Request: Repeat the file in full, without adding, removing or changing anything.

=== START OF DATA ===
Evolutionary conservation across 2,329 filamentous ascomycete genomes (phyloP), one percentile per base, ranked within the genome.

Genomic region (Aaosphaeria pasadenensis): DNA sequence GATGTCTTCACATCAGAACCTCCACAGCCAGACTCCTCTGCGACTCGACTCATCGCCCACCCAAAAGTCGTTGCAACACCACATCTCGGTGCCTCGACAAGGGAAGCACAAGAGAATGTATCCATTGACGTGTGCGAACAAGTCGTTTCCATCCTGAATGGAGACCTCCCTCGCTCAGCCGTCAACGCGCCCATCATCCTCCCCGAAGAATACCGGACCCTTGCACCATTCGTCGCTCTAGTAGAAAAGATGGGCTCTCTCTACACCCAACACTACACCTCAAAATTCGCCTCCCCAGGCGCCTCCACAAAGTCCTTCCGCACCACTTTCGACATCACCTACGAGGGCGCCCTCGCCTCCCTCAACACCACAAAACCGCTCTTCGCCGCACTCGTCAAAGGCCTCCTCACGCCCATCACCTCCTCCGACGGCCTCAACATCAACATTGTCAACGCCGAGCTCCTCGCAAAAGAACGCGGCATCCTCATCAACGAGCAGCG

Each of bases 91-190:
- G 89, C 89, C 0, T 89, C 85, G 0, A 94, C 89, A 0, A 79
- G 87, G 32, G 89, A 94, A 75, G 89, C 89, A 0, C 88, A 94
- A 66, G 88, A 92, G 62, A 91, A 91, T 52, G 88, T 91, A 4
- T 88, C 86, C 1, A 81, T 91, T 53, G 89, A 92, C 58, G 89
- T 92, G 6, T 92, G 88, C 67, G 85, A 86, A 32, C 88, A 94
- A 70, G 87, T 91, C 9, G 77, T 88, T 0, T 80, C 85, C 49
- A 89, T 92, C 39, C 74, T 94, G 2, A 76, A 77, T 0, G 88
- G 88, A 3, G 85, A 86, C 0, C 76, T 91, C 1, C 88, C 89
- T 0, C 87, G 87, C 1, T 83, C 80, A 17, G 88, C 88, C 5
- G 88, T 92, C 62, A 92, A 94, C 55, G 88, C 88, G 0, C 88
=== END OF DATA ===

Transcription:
Evolutionary conservation across 2,329 filamentous ascomycete genomes (phyloP), one percentile per base, ranked within the genome.

Genomic region (Aaosphaeria pasadenensis): DNA sequence GATGTCTTCACATCAGAACCTCCACAGCCAGACTCCTCTGCGACTCGACTCATCGCCCACCCAAAAGTCGTTGCAACACCACATCTCGGTGCCTCGACAAGGGAAGCACAAGAGAATGTATCCATTGACGTGTGCGAACAAGTCGTTTCCATCCTGAATGGAGACCTCCCTCGCTCAGCCGTCAACGCGCCCATCATCCTCCCCGAAGAATACCGGACCCTTGCACCATTCGTCGCTCTAGTAGAAAAGATGGGCTCTCTCTACACCCAACACTACACCTCAAAATTCGCCTCCCCAGGCGCCTCCACAAAGTCCTTCCGCACCACTTTCGACATCACCTACGAGGGCGCCCTCGCCTCCCTCAACACCACAAAACCGCTCTTCGCCGCACTCGTCAAAGGCCTCCTCACGCCCATCACCTCCTCCGACGGCCTCAACATCAACATTGTCAACGCCGAGCTCCTCGCAAAAGAACGCGGCATCCTCATCAACGAGCAGCG

Each of bases 91-190:
- G 89, C 89, C 0, T 89, C 85, G 0, A 94, C 89, A 0, A 79
- G 87, G 32, G 89, A 94, A 75, G 89, C 89, A 0, C 88, A 94
- A 66, G 88, A 92, G 62, A 91, A 91, T 52, G 88, T 91, A 4
- T 88, C 86, C 1, A 81, T 91, T 53, G 89, A 92, C 58, G 89
- T 92, G 6, T 92, G 88, C 67, G 85, A 86, A 32, C 88, A 94
- A 70, G 87, T 91, C 9, G 77, T 88, T 0, T 80, C 85, C 49
- A 89, T 92, C 39, C 74, T 94, G 2, A 76, A 77, T 0, G 88
- G 88, A 3, G 85, A 86, C 0, C 76, T 91, C 1, C 88, C 89
- T 0, C 87, G 87, C 1, T 83, C 80, A 17, G 88, C 88, C 5
- G 88, T 92, C 62, A 92, A 94, C 55, G 88, C 88, G 0, C 88